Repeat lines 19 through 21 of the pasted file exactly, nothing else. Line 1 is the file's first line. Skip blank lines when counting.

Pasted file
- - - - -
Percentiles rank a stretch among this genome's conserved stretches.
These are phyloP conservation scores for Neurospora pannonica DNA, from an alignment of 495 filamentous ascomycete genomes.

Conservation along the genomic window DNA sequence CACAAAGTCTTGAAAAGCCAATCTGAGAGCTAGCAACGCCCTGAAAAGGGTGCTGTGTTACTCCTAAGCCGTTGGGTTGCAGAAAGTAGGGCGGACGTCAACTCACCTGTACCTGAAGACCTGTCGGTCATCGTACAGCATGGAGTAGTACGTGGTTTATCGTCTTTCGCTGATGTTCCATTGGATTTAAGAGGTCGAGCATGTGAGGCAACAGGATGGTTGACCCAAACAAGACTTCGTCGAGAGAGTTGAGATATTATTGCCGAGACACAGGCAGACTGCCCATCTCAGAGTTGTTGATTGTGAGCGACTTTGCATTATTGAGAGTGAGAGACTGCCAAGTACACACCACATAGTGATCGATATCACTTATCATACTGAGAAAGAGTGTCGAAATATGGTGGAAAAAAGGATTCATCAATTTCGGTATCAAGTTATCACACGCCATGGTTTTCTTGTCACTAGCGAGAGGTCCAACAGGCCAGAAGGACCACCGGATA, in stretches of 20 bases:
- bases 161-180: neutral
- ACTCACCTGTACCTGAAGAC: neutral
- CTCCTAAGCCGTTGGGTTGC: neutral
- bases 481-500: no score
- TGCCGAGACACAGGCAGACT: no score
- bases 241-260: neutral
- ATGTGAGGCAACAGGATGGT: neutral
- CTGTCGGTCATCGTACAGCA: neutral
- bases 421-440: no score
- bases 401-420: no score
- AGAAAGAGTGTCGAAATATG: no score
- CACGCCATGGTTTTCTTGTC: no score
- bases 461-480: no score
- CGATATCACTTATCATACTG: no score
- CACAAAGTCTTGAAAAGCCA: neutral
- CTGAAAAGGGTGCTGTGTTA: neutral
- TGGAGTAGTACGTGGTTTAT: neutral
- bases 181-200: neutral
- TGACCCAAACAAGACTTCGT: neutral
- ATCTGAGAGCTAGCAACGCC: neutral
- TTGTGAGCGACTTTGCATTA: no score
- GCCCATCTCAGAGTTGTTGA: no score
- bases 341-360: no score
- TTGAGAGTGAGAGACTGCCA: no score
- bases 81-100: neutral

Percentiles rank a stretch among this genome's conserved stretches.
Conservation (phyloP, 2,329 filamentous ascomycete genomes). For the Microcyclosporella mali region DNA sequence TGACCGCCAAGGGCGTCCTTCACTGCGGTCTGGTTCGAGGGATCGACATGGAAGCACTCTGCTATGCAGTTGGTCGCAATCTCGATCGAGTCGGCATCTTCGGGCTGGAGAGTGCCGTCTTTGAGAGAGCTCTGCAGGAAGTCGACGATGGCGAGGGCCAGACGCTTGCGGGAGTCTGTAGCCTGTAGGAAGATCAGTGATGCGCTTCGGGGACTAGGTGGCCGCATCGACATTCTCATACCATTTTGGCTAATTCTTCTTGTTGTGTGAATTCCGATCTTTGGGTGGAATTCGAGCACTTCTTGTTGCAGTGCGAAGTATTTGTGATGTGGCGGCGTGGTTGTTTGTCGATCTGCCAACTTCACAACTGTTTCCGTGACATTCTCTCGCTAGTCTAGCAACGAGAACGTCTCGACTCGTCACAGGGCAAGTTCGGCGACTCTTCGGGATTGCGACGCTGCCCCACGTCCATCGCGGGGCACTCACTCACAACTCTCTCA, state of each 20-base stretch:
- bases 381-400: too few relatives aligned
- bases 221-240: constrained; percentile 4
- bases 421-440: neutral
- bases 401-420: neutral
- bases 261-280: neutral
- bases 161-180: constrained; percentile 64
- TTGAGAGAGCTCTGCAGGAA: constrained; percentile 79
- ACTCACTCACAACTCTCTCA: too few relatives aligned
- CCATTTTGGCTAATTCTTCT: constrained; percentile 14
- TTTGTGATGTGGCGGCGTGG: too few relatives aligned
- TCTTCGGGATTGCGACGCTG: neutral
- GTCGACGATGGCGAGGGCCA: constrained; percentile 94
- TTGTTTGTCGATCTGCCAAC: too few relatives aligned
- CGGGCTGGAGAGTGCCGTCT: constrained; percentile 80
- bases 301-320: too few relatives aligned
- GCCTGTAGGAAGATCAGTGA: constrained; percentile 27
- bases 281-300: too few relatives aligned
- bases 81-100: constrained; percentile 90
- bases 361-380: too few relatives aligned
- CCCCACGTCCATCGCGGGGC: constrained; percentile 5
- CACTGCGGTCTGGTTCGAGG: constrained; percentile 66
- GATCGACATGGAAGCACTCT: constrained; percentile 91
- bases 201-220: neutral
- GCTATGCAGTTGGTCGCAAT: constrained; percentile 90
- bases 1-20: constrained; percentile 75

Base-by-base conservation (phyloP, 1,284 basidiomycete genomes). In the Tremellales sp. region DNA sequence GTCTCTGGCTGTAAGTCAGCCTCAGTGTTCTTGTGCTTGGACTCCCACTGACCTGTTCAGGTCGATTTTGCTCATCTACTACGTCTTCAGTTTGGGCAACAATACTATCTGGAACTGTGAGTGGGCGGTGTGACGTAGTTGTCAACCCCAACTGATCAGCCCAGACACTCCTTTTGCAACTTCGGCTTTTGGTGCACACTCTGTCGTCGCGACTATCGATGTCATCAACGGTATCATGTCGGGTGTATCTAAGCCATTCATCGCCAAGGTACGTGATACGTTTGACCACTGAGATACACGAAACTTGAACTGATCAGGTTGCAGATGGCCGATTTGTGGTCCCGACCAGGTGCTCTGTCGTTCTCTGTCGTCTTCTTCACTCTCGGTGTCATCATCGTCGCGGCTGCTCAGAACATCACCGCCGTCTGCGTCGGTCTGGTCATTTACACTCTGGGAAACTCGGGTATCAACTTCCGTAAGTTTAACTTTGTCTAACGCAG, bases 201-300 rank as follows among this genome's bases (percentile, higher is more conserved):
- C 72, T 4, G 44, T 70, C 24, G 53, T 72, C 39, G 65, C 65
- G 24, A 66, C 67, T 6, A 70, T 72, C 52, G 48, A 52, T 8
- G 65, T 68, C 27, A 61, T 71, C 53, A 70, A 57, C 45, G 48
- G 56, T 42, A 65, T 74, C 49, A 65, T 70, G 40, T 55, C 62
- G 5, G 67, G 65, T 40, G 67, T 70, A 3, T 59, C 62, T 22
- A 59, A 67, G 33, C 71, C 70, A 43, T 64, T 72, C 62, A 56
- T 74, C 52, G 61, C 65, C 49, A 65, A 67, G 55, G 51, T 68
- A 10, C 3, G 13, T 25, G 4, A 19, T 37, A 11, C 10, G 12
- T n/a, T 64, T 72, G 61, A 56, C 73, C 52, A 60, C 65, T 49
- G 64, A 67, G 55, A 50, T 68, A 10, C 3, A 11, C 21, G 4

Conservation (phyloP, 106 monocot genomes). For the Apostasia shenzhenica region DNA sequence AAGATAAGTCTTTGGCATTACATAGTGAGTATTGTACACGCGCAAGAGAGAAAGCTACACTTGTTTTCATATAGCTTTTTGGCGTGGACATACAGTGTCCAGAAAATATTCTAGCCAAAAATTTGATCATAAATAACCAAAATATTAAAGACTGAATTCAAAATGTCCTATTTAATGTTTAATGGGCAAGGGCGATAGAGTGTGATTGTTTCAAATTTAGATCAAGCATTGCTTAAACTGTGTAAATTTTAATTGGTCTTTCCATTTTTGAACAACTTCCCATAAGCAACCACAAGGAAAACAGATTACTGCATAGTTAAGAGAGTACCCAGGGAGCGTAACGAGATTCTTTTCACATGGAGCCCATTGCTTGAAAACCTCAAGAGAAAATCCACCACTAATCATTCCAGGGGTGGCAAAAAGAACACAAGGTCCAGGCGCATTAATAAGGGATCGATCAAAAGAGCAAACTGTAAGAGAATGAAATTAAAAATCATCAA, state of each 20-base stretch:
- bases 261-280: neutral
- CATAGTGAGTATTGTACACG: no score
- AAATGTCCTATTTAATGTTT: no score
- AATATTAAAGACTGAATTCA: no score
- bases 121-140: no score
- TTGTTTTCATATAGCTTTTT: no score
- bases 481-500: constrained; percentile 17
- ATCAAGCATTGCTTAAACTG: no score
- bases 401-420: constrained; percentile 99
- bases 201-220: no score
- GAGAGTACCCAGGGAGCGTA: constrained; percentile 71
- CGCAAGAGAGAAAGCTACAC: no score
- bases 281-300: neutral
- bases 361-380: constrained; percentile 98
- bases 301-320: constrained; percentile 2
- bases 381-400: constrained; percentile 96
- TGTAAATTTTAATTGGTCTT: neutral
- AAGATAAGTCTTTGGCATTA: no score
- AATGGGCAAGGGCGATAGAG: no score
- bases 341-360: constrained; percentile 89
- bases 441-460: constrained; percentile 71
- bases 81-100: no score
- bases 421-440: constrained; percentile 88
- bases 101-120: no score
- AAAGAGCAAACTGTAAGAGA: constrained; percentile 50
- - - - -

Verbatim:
- CTGAAAAGGGTGCTGTGTTA: neutral
- TGGAGTAGTACGTGGTTTAT: neutral
- bases 181-200: neutral